Several problems with the other answer.
There is no "Birth Certificate" as such in Sweden.In the days that Mary, wife of Timothy was born, she was living in Sweden under "Patronymics", the naming system.AND, birth records were recorded by the State Church.Since the 1500's/1600's in Scandinavia such birth, death, leaving the State Church, etc, were kept by the local church parish.When someone moved from one area to another, it was recorded in the parish records.I do HEAVY research in Norway where these church records are online.They are not in Sweden.
Now, Patronymics.When she was born, "IF" she was the daughter of "Johan Munson"(Monson), (son is "usually" Swedish, sen is Norwegian, Danish is son...but, you'll find intermingling).But, when she was born she would have been Mary/Marie Johansdotter, or Johnsdotter, or Johanessdotter, depending on exactly how the fathers name was written.A son of this Johan Monson would have been a Johanson, Johnsson, etc.Because there were SOOOO many having these names, patronymics added their farm name or address.For example Magnus Olson had a son Sven, he would have been Sven Magnusson.If they lived on the Stenbakken farm, he would have been Sven Magnusson Stenbakken.Or if they lived, as in the case of my g-grandfather, by a stream, he would have been Sven Magnusson Bystrom.You've seen Cedarstrom, or Nordstrom (North Stream).
Anyway.IF Mary emigrated with her family, she may have been given the name of Munson, as that would have been her father's name.If she came by herself, she might have been Monson, Munson, or Johnson.Her mother Johanna was probably Johanna Johnsdotter in Sweden.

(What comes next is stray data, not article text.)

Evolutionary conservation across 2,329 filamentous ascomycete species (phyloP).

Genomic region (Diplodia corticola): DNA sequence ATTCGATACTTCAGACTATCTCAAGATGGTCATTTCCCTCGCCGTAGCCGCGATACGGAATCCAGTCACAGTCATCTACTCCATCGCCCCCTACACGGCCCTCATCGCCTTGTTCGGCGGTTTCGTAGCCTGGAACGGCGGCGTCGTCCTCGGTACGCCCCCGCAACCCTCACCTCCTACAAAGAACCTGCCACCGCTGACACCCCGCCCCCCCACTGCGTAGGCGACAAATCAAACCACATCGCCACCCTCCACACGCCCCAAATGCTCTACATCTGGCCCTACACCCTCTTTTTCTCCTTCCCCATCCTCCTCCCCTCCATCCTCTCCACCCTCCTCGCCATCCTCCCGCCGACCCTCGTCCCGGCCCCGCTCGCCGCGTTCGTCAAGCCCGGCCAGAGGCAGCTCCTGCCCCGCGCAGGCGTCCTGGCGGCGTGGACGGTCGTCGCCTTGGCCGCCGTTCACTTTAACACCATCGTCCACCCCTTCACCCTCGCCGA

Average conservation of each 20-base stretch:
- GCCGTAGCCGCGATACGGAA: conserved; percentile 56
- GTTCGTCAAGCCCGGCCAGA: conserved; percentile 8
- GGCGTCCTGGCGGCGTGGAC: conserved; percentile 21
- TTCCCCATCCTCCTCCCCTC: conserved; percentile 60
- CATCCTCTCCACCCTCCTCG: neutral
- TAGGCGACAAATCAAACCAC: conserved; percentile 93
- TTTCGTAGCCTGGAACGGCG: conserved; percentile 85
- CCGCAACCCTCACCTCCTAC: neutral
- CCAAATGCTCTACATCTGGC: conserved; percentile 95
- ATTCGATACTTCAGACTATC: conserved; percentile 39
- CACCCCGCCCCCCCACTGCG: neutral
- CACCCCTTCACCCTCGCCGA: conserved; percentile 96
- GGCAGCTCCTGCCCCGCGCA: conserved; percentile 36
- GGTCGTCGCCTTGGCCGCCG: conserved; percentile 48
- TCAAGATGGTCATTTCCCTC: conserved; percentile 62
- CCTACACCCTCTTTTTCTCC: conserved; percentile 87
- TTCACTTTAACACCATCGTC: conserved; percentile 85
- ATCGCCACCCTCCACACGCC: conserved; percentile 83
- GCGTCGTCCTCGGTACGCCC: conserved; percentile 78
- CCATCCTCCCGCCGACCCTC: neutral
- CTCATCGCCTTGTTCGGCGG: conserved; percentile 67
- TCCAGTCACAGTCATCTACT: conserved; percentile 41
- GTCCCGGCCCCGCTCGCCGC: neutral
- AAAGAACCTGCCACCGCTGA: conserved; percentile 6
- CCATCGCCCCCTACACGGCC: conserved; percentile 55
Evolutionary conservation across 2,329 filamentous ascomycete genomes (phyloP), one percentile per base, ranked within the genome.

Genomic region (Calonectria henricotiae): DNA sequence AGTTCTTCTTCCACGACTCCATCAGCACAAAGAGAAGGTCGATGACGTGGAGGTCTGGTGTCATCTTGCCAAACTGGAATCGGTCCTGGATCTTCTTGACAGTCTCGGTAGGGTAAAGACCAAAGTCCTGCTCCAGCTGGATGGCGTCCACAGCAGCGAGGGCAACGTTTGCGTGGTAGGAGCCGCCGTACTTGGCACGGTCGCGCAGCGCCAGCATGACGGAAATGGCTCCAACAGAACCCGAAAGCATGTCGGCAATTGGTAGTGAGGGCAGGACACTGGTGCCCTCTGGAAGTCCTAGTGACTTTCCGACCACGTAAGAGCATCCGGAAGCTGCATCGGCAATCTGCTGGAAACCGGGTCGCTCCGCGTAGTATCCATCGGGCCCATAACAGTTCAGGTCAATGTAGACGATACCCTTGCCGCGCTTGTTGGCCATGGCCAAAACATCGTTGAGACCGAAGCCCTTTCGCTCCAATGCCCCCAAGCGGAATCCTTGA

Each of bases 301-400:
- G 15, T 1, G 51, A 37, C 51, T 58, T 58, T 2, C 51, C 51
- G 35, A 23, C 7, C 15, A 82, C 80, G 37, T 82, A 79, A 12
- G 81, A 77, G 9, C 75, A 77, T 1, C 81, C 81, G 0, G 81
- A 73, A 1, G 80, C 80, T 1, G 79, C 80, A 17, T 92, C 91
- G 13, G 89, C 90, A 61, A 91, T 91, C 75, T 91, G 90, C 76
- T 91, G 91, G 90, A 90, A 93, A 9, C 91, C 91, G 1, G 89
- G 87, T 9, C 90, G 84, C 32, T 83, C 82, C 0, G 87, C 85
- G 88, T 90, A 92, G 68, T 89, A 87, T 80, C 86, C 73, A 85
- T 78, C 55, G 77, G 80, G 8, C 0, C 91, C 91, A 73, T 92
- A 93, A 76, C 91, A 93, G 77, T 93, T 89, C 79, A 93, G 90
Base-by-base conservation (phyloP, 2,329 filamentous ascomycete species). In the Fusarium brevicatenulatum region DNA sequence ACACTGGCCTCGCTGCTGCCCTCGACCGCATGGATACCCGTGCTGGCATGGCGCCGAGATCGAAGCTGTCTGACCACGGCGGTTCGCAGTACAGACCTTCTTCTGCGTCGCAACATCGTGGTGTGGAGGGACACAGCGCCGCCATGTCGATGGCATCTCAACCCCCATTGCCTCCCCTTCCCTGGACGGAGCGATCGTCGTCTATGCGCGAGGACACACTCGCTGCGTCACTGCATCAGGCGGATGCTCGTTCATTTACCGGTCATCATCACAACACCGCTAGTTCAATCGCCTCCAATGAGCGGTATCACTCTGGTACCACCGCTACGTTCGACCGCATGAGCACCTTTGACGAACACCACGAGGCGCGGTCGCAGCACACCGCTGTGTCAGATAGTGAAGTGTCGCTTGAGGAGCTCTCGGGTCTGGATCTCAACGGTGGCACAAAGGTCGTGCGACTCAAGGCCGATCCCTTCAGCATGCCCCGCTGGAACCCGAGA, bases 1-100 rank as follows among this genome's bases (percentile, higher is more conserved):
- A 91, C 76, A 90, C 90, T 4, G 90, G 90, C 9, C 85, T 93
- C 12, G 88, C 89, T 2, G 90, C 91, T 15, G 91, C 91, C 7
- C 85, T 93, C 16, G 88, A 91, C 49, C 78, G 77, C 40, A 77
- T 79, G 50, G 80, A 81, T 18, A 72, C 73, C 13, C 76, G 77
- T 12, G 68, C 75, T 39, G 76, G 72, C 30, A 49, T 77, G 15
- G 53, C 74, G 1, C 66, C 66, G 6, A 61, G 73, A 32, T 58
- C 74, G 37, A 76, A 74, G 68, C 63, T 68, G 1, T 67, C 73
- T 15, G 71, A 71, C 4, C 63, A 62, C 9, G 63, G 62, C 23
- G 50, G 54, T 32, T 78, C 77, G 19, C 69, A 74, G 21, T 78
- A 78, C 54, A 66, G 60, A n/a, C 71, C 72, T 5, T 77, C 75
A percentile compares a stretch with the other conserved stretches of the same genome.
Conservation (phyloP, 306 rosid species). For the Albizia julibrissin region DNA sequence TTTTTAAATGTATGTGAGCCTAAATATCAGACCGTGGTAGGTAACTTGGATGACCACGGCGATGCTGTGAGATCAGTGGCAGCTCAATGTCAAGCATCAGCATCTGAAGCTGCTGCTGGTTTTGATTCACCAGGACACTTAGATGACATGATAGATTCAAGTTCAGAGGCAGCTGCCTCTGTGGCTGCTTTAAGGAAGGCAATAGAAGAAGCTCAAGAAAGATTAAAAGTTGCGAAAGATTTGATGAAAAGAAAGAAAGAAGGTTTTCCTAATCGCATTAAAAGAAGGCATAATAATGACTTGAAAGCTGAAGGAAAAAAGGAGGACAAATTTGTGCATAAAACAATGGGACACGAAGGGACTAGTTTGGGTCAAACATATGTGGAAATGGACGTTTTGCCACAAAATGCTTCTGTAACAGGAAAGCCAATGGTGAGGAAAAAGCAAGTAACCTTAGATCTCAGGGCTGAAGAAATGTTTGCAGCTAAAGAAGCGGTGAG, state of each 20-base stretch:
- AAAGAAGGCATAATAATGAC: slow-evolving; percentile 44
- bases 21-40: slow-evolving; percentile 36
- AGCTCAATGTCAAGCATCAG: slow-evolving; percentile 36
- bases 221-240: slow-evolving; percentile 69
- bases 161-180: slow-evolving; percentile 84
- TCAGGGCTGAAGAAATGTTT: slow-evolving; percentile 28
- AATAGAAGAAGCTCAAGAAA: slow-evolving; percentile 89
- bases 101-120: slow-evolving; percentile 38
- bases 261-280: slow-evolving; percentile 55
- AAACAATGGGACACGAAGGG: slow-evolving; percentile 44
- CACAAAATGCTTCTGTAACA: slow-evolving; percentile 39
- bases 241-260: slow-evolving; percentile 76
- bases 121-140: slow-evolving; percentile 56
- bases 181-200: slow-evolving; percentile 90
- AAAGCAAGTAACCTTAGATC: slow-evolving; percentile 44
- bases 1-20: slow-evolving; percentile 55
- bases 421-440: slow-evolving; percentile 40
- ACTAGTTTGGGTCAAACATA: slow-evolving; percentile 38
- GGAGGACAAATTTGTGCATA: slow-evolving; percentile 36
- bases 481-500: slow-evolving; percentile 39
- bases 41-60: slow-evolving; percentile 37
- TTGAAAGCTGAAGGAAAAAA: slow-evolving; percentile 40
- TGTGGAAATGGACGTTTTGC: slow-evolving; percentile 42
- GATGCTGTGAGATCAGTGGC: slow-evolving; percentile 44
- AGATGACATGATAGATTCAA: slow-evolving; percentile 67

The 1900 Census for Duwamish, King County, WA, enumerated 14 June 1900
Tim Courtney, May 1860, born in Vermont to both parents born in Ireland
Mary, born March 1868, born in Sweden, immigrated 1893, married 3 years (1896/1897), mother of 2, 2 living.
--So, Mary emigrated from Sweden in 1893, that is useful information for further search.
Besides the patronymic problem, many Scandinavian emigrants took Angelicanized/Americanized names upon entry.
Naturalization records.IF Mary came to the USA, she may have filed a Declaration of Intention (to become a citizen), filed in the County; or in a US District Court.But, if she married in 1897, she may never have filed.
Marriage records.You can "try" to obtain one, for King County: http://www.doh.wa.gov/EHSPHL/CHS/CHS_Aud.pdfhttp://www.doh.wa.gov/EHSPHL/CHS/CHS_Aud.pdfBut, probably unlikely that you would find one.
Death Record.A Death Certificate would identify whatever information known to the respondent, so if it was a close family member, the information "might" be accurate to worthless.
Obituary.You could "try" to obtain one from the Washington State Library:
The Washington State Library has a free research service, the ask-a-librarian program, where they will look for information in the archives, in this case the newspaper microfilm for an event, such as an obituary.They will look up to an hour and send you the results.Contact them at: http://www.secstate.wa.gov/library/ask.aspxhttp://www.secstate.wa.gov/library/ask.aspx .
Your best bet is working with a Swedish genealogy researcher.As stated, I primarily do Norwegian.I am NOT an expert in Swedish research.Here is some potential help sites:
Good place to start:
12 pages of info.
National Archives of Sweden: http://www.ra.se/indexengelska.htmlhttp://www.ra.se/indexengelska.html
MANY Scandinavian Internet Sources:
Swedish Army name changes: http://www.genealogi.se/roots/soldier.htmhttp://www.genealogi.se/roots/soldier.htm
Swedish census of 1890 (partial) http://www.foark.umu.se/census/Index.htmhttp://www.foark.umu.se/census/Index.htm
A rootsweb site: http://www.rootsweb.com/~swewgw/index.htmhttp://www.rootsweb.com/~swewgw/index.htm
Mailing List: http://lists.rootsweb.com/index/intl/SWE/SWEDEN.htmlhttp://lists.rootsweb.com/index/intl/SWE/SWEDEN.html